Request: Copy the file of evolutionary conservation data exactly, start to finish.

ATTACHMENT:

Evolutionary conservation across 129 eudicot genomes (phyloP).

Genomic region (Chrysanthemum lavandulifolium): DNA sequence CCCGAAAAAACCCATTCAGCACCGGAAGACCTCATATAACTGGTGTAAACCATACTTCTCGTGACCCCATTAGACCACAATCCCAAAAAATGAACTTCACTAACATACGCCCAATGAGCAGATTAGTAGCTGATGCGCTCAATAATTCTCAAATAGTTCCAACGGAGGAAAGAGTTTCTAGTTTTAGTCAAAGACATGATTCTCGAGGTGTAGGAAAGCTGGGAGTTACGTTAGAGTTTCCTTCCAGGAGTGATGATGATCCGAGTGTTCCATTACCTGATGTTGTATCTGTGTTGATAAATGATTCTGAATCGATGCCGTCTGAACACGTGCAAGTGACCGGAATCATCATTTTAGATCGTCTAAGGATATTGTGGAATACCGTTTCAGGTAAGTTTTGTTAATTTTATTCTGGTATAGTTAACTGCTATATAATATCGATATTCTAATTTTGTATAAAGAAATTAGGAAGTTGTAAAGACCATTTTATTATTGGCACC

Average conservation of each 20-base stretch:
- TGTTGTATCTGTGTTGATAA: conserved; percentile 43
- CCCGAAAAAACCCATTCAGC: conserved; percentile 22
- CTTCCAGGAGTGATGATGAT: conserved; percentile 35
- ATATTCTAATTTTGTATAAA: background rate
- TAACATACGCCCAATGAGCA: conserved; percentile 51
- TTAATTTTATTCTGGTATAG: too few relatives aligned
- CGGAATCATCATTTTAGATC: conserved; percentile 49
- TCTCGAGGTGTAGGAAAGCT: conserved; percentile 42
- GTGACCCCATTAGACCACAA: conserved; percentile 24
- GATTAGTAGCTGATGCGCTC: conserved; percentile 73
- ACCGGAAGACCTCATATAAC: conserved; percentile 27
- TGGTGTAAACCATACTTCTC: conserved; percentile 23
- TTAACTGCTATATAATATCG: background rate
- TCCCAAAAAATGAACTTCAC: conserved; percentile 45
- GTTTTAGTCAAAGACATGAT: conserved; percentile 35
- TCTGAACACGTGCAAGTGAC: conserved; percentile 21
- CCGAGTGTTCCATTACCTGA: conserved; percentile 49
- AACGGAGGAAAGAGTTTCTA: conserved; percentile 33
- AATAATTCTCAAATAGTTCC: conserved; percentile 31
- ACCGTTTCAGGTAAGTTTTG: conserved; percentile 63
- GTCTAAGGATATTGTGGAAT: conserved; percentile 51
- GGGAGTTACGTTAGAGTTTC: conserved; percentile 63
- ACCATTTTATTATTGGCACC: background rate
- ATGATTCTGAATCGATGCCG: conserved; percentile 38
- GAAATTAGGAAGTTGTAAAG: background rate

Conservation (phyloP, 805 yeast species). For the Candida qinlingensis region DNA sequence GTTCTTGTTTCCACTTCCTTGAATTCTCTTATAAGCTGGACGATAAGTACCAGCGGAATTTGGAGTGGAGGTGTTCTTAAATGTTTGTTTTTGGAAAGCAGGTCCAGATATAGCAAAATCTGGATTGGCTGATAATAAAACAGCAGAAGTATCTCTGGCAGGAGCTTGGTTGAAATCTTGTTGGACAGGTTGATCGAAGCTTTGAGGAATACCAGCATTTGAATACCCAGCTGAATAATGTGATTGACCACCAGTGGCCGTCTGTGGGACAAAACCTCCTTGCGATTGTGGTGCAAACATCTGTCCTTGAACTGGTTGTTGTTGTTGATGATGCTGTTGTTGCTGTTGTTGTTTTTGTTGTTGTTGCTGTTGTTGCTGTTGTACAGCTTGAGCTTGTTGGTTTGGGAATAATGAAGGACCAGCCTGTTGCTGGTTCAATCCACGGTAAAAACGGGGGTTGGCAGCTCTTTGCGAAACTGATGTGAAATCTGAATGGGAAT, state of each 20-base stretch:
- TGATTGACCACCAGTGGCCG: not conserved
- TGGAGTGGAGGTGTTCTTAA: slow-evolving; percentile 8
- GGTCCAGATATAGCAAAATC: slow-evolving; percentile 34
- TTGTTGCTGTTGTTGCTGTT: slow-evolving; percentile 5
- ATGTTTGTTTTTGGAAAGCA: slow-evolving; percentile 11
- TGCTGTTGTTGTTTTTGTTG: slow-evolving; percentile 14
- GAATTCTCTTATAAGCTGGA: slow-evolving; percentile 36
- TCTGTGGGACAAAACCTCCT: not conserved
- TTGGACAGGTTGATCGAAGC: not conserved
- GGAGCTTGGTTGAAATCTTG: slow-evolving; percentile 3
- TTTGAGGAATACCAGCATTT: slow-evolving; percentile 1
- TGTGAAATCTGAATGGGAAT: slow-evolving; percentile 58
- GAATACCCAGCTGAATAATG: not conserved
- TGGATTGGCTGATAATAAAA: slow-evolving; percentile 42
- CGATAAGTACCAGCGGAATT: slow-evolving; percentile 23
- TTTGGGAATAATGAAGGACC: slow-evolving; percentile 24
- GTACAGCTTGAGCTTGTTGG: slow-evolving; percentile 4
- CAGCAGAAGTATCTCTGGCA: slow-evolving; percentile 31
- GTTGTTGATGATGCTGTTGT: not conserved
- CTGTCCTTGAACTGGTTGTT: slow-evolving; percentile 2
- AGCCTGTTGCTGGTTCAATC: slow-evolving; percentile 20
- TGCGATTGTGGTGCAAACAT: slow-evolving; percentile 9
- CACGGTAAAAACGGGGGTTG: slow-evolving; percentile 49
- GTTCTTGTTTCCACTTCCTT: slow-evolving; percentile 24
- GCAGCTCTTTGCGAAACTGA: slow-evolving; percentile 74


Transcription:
Evolutionary conservation across 129 eudicot genomes (phyloP).

Genomic region (Chrysanthemum lavandulifolium): DNA sequence CCCGAAAAAACCCATTCAGCACCGGAAGACCTCATATAACTGGTGTAAACCATACTTCTCGTGACCCCATTAGACCACAATCCCAAAAAATGAACTTCACTAACATACGCCCAATGAGCAGATTAGTAGCTGATGCGCTCAATAATTCTCAAATAGTTCCAACGGAGGAAAGAGTTTCTAGTTTTAGTCAAAGACATGATTCTCGAGGTGTAGGAAAGCTGGGAGTTACGTTAGAGTTTCCTTCCAGGAGTGATGATGATCCGAGTGTTCCATTACCTGATGTTGTATCTGTGTTGATAAATGATTCTGAATCGATGCCGTCTGAACACGTGCAAGTGACCGGAATCATCATTTTAGATCGTCTAAGGATATTGTGGAATACCGTTTCAGGTAAGTTTTGTTAATTTTATTCTGGTATAGTTAACTGCTATATAATATCGATATTCTAATTTTGTATAAAGAAATTAGGAAGTTGTAAAGACCATTTTATTATTGGCACC

Average conservation of each 20-base stretch:
- TGTTGTATCTGTGTTGATAA: conserved; percentile 43
- CCCGAAAAAACCCATTCAGC: conserved; percentile 22
- CTTCCAGGAGTGATGATGAT: conserved; percentile 35
- ATATTCTAATTTTGTATAAA: background rate
- TAACATACGCCCAATGAGCA: conserved; percentile 51
- TTAATTTTATTCTGGTATAG: too few relatives aligned
- CGGAATCATCATTTTAGATC: conserved; percentile 49
- TCTCGAGGTGTAGGAAAGCT: conserved; percentile 42
- GTGACCCCATTAGACCACAA: conserved; percentile 24
- GATTAGTAGCTGATGCGCTC: conserved; percentile 73
- ACCGGAAGACCTCATATAAC: conserved; percentile 27
- TGGTGTAAACCATACTTCTC: conserved; percentile 23
- TTAACTGCTATATAATATCG: background rate
- TCCCAAAAAATGAACTTCAC: conserved; percentile 45
- GTTTTAGTCAAAGACATGAT: conserved; percentile 35
- TCTGAACACGTGCAAGTGAC: conserved; percentile 21
- CCGAGTGTTCCATTACCTGA: conserved; percentile 49
- AACGGAGGAAAGAGTTTCTA: conserved; percentile 33
- AATAATTCTCAAATAGTTCC: conserved; percentile 31
- ACCGTTTCAGGTAAGTTTTG: conserved; percentile 63
- GTCTAAGGATATTGTGGAAT: conserved; percentile 51
- GGGAGTTACGTTAGAGTTTC: conserved; percentile 63
- ACCATTTTATTATTGGCACC: background rate
- ATGATTCTGAATCGATGCCG: conserved; percentile 38
- GAAATTAGGAAGTTGTAAAG: background rate

Conservation (phyloP, 805 yeast species). For the Candida qinlingensis region DNA sequence GTTCTTGTTTCCACTTCCTTGAATTCTCTTATAAGCTGGACGATAAGTACCAGCGGAATTTGGAGTGGAGGTGTTCTTAAATGTTTGTTTTTGGAAAGCAGGTCCAGATATAGCAAAATCTGGATTGGCTGATAATAAAACAGCAGAAGTATCTCTGGCAGGAGCTTGGTTGAAATCTTGTTGGACAGGTTGATCGAAGCTTTGAGGAATACCAGCATTTGAATACCCAGCTGAATAATGTGATTGACCACCAGTGGCCGTCTGTGGGACAAAACCTCCTTGCGATTGTGGTGCAAACATCTGTCCTTGAACTGGTTGTTGTTGTTGATGATGCTGTTGTTGCTGTTGTTGTTTTTGTTGTTGTTGCTGTTGTTGCTGTTGTACAGCTTGAGCTTGTTGGTTTGGGAATAATGAAGGACCAGCCTGTTGCTGGTTCAATCCACGGTAAAAACGGGGGTTGGCAGCTCTTTGCGAAACTGATGTGAAATCTGAATGGGAAT, state of each 20-base stretch:
- TGATTGACCACCAGTGGCCG: not conserved
- TGGAGTGGAGGTGTTCTTAA: slow-evolving; percentile 8
- GGTCCAGATATAGCAAAATC: slow-evolving; percentile 34
- TTGTTGCTGTTGTTGCTGTT: slow-evolving; percentile 5
- ATGTTTGTTTTTGGAAAGCA: slow-evolving; percentile 11
- TGCTGTTGTTGTTTTTGTTG: slow-evolving; percentile 14
- GAATTCTCTTATAAGCTGGA: slow-evolving; percentile 36
- TCTGTGGGACAAAACCTCCT: not conserved
- TTGGACAGGTTGATCGAAGC: not conserved
- GGAGCTTGGTTGAAATCTTG: slow-evolving; percentile 3
- TTTGAGGAATACCAGCATTT: slow-evolving; percentile 1
- TGTGAAATCTGAATGGGAAT: slow-evolving; percentile 58
- GAATACCCAGCTGAATAATG: not conserved
- TGGATTGGCTGATAATAAAA: slow-evolving; percentile 42
- CGATAAGTACCAGCGGAATT: slow-evolving; percentile 23
- TTTGGGAATAATGAAGGACC: slow-evolving; percentile 24
- GTACAGCTTGAGCTTGTTGG: slow-evolving; percentile 4
- CAGCAGAAGTATCTCTGGCA: slow-evolving; percentile 31
- GTTGTTGATGATGCTGTTGT: not conserved
- CTGTCCTTGAACTGGTTGTT: slow-evolving; percentile 2
- AGCCTGTTGCTGGTTCAATC: slow-evolving; percentile 20
- TGCGATTGTGGTGCAAACAT: slow-evolving; percentile 9
- CACGGTAAAAACGGGGGTTG: slow-evolving; percentile 49
- GTTCTTGTTTCCACTTCCTT: slow-evolving; percentile 24
- GCAGCTCTTTGCGAAACTGA: slow-evolving; percentile 74